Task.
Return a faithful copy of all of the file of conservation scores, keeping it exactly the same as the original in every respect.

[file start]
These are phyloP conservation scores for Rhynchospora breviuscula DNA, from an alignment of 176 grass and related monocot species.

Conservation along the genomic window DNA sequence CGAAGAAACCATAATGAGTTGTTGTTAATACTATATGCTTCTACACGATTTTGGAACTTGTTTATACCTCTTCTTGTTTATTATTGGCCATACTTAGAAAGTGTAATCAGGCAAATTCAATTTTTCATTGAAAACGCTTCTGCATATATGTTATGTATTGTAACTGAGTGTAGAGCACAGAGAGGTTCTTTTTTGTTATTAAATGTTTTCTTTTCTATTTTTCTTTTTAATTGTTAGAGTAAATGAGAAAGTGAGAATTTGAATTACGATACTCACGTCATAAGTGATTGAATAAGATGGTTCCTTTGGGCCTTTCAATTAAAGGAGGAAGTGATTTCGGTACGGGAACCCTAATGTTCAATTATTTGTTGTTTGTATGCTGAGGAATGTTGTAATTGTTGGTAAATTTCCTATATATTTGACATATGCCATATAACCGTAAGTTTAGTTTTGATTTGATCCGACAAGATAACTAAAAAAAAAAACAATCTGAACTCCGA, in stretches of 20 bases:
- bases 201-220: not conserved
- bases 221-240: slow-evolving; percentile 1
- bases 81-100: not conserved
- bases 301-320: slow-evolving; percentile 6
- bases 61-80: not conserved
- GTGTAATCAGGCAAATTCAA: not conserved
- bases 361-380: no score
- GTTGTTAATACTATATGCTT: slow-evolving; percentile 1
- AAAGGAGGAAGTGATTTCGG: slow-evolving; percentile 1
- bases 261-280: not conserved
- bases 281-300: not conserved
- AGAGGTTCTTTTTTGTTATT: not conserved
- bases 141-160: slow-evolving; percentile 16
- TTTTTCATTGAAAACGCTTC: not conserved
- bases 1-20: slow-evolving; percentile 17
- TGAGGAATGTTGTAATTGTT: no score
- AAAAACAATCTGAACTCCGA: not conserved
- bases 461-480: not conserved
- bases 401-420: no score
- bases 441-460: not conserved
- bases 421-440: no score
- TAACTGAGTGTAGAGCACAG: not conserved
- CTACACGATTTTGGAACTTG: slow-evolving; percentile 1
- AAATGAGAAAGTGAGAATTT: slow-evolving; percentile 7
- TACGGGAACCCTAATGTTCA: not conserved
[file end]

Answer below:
These are phyloP conservation scores for Rhynchospora breviuscula DNA, from an alignment of 176 grass and related monocot species.

Conservation along the genomic window DNA sequence CGAAGAAACCATAATGAGTTGTTGTTAATACTATATGCTTCTACACGATTTTGGAACTTGTTTATACCTCTTCTTGTTTATTATTGGCCATACTTAGAAAGTGTAATCAGGCAAATTCAATTTTTCATTGAAAACGCTTCTGCATATATGTTATGTATTGTAACTGAGTGTAGAGCACAGAGAGGTTCTTTTTTGTTATTAAATGTTTTCTTTTCTATTTTTCTTTTTAATTGTTAGAGTAAATGAGAAAGTGAGAATTTGAATTACGATACTCACGTCATAAGTGATTGAATAAGATGGTTCCTTTGGGCCTTTCAATTAAAGGAGGAAGTGATTTCGGTACGGGAACCCTAATGTTCAATTATTTGTTGTTTGTATGCTGAGGAATGTTGTAATTGTTGGTAAATTTCCTATATATTTGACATATGCCATATAACCGTAAGTTTAGTTTTGATTTGATCCGACAAGATAACTAAAAAAAAAAACAATCTGAACTCCGA, in stretches of 20 bases:
- bases 201-220: not conserved
- bases 221-240: slow-evolving; percentile 1
- bases 81-100: not conserved
- bases 301-320: slow-evolving; percentile 6
- bases 61-80: not conserved
- GTGTAATCAGGCAAATTCAA: not conserved
- bases 361-380: no score
- GTTGTTAATACTATATGCTT: slow-evolving; percentile 1
- AAAGGAGGAAGTGATTTCGG: slow-evolving; percentile 1
- bases 261-280: not conserved
- bases 281-300: not conserved
- AGAGGTTCTTTTTTGTTATT: not conserved
- bases 141-160: slow-evolving; percentile 16
- TTTTTCATTGAAAACGCTTC: not conserved
- bases 1-20: slow-evolving; percentile 17
- TGAGGAATGTTGTAATTGTT: no score
- AAAAACAATCTGAACTCCGA: not conserved
- bases 461-480: not conserved
- bases 401-420: no score
- bases 441-460: not conserved
- bases 421-440: no score
- TAACTGAGTGTAGAGCACAG: not conserved
- CTACACGATTTTGGAACTTG: slow-evolving; percentile 1
- AAATGAGAAAGTGAGAATTT: slow-evolving; percentile 7
- TACGGGAACCCTAATGTTCA: not conserved